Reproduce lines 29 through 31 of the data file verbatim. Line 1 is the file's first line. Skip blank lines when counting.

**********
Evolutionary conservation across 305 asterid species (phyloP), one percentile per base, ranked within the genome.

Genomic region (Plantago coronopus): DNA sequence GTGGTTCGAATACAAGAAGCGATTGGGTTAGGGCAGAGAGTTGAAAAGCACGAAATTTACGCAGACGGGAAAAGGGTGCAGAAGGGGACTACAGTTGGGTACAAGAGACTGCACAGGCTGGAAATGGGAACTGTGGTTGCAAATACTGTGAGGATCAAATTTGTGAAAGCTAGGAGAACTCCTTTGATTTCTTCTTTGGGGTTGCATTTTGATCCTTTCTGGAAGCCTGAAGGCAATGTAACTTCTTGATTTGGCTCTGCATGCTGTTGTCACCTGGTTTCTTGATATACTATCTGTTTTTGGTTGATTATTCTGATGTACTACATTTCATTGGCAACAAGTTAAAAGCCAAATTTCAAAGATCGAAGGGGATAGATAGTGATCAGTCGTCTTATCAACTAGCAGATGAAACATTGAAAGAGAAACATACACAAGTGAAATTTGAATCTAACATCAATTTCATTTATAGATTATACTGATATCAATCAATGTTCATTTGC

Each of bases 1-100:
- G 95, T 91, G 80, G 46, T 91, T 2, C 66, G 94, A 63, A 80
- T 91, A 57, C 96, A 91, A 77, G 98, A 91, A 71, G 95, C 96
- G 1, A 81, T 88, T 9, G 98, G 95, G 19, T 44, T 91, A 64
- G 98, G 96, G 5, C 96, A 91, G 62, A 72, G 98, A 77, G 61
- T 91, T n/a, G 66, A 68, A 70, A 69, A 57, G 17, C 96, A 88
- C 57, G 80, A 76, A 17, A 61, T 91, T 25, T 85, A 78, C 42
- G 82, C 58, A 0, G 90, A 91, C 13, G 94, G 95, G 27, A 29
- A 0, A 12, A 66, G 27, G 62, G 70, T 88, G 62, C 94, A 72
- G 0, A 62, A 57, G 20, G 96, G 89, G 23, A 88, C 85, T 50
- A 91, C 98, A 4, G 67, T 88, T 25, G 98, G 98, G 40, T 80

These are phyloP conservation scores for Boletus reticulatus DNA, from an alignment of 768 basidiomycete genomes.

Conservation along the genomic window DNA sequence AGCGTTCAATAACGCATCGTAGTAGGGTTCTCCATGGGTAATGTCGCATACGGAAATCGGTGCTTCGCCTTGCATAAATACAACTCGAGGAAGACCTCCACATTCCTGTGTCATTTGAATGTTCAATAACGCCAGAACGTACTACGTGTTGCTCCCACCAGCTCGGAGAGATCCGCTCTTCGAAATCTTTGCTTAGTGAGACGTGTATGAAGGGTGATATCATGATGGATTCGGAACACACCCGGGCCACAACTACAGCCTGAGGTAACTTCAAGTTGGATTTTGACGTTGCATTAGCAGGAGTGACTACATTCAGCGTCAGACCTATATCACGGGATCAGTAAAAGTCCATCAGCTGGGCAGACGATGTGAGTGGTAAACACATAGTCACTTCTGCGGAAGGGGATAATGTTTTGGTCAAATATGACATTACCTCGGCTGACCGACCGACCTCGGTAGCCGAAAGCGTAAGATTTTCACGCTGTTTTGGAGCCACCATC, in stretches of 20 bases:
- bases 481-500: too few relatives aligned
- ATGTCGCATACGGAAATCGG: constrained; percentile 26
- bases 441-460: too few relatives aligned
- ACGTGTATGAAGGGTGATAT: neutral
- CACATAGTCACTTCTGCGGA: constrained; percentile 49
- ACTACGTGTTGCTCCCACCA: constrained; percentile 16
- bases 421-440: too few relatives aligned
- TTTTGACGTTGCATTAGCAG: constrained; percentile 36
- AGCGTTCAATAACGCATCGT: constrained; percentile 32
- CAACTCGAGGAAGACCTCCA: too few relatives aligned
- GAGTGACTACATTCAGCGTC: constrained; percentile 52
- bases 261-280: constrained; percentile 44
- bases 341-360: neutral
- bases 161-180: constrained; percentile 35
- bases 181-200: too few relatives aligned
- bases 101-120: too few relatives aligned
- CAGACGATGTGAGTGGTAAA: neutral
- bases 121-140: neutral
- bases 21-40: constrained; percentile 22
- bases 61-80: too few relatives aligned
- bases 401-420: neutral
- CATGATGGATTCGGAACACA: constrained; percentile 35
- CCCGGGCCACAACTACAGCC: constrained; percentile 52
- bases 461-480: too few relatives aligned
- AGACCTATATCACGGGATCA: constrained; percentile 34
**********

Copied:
- bases 161-180: constrained; percentile 35
- bases 181-200: too few relatives aligned
- bases 101-120: too few relatives aligned